• The attachment point was designed to be about 1.5″ below the top of the bag. Unfortunately, without the stiffener, it meant that the bag droops from that point down instead of sitting taller than the handlebars. Again, I think the stabilizer will help.

Two weeks into riding the ebike, I’ve learned a few things about using an ebike:

  • Pedelec is a pedal assist. You still need to pedal for it to work. You can’t just use the battery power to coast along. I was worried that I wouldn’t get my usual workout if I used an ebike. I had been riding my bike 3 times a week before the ebike. Now, I aim for 4 days a week to make up for the battery assist.
  • My average speed went from about 10 mph on my normal hybrid city bike to about 16+ mph. It did not half my commute time as I had hoped. My typical bike travel time of 40+ minutes each way (unassisted) dropped to just under 30. (Car time averages about 20 minutes.)
  • I still need a shower when I get to work. It takes a lot of work to keep that pace with a 50 pound bike.

I stumbled upon Carla Sonheim‘s website earlier this week and have been completely captivated by her approach to just having fun with drawing and painting. I took a stab at it for yesterday’s index card.

20150609

It really is liberating and fun when you aren’t trying so hard at realism and just focus on the fun and whimsy.

It rained today…a rarity in drought stricken California. The fallen flowers and leaves provided ample opportunities for another one of Carla’s exercises — Blob Hunting. You know how sometimes you walk by something and think, that looks like Nixon’s nose! Or a unicorn. Or a Hippopotamus in a tutu. That’s what it feels like. Once I started looking, I couldn’t stop. I forced myself to stop at 4 blob sketches in 10 steps.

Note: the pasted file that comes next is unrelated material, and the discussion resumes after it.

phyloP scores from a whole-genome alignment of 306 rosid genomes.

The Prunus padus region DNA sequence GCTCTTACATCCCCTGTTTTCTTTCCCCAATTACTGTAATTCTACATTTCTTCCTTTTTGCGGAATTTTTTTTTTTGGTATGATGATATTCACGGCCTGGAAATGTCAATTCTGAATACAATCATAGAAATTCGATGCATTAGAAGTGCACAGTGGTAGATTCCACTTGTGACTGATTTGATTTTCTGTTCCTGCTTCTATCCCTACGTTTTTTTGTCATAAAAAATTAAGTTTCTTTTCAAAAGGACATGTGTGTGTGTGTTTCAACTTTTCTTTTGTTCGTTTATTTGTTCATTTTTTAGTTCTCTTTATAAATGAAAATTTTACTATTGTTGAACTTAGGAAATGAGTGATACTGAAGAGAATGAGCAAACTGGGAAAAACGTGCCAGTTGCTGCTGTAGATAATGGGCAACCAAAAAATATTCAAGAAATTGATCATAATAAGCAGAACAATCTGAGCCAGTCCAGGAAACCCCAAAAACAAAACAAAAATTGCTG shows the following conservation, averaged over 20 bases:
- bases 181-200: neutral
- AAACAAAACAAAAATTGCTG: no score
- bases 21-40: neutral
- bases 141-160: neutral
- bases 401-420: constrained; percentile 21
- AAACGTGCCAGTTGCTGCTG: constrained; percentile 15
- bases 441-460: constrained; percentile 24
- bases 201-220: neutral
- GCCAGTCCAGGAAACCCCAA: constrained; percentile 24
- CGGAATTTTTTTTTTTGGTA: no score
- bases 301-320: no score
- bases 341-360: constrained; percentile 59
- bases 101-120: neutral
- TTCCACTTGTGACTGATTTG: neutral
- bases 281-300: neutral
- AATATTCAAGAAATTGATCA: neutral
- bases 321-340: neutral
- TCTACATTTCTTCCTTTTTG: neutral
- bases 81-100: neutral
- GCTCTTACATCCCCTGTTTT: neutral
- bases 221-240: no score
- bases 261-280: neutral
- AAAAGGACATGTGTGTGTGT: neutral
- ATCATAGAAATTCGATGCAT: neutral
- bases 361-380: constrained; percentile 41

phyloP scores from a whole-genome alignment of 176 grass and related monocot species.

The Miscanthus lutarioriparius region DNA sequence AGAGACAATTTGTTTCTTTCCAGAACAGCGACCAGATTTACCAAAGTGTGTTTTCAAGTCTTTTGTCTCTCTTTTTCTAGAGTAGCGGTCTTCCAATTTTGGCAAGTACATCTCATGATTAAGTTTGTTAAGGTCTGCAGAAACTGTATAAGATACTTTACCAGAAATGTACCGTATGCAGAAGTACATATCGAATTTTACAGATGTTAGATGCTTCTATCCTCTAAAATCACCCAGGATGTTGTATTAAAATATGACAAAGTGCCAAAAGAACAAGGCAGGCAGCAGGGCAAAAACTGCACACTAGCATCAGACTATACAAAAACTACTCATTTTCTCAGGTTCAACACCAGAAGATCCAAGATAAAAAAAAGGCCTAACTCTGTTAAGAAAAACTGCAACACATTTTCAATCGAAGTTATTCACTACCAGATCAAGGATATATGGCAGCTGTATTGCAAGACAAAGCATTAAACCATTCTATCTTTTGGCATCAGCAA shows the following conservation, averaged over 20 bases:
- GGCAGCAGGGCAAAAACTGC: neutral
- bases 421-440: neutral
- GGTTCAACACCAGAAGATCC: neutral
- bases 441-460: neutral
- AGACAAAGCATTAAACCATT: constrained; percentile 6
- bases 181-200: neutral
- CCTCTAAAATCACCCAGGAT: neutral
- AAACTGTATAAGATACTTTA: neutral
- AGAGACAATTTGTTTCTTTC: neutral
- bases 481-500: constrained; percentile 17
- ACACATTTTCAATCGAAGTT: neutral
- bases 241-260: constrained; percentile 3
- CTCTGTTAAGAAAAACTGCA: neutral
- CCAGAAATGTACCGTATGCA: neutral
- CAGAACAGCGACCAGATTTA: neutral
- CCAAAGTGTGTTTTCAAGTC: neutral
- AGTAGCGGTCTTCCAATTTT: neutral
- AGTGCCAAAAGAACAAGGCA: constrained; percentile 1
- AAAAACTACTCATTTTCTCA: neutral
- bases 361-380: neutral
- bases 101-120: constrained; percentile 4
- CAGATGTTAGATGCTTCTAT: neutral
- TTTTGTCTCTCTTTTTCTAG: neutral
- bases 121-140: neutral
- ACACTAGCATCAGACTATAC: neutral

blobs

Can you tell what the blobs were originally? What do you see in them? I can’t wait to play with these later!

A group of us got together and held a mini felting group. Our first meeting was on Friday afternoon. After some show and tell and discussions, I decided to roll up my figurative sleeves and make a piece of felt for a book cover from the CNCH 2014’s Return to Sender that I never spun up.

Felt_FrontGinger was nice enough to provide a batt of some unknown wool as my core. On the front, I layered on the brown, teal, and pink. We then stretched 2 silk hankies over the entire face before I squiggled on some handpainted iIelandic singles/finger roving.

Felt_BackOn the back, I layered on the chartreuse. There really wasn’t enough of it to get good coverage.

I think the original unfelted dimension was around 18-20″x30-36″. The finished dimension is 13″x24″. Much larger than I wanted. Next time, I won’t be so lackadaisical about just grabbing something and just DO it. A little more planning might have served me well here. But, it was a last minute decision and I’m glad to have done it. Otherwise, this roving would have sat stagnant in my stash forever.

ICAD Kit

Guess what time of the year it is??? Index Card a Day Challenge! My kit is ready to go. How about yours?

It seems most people have moved over to the Facebook Group. I haven’t decided, but I may just stick with Flickr for now. As with last year, my recent cards will be displayed at the bottom of the right sidebar. I won’t be showcasing them in the blog itself unless I need fodder.

Want to see my cards from past years?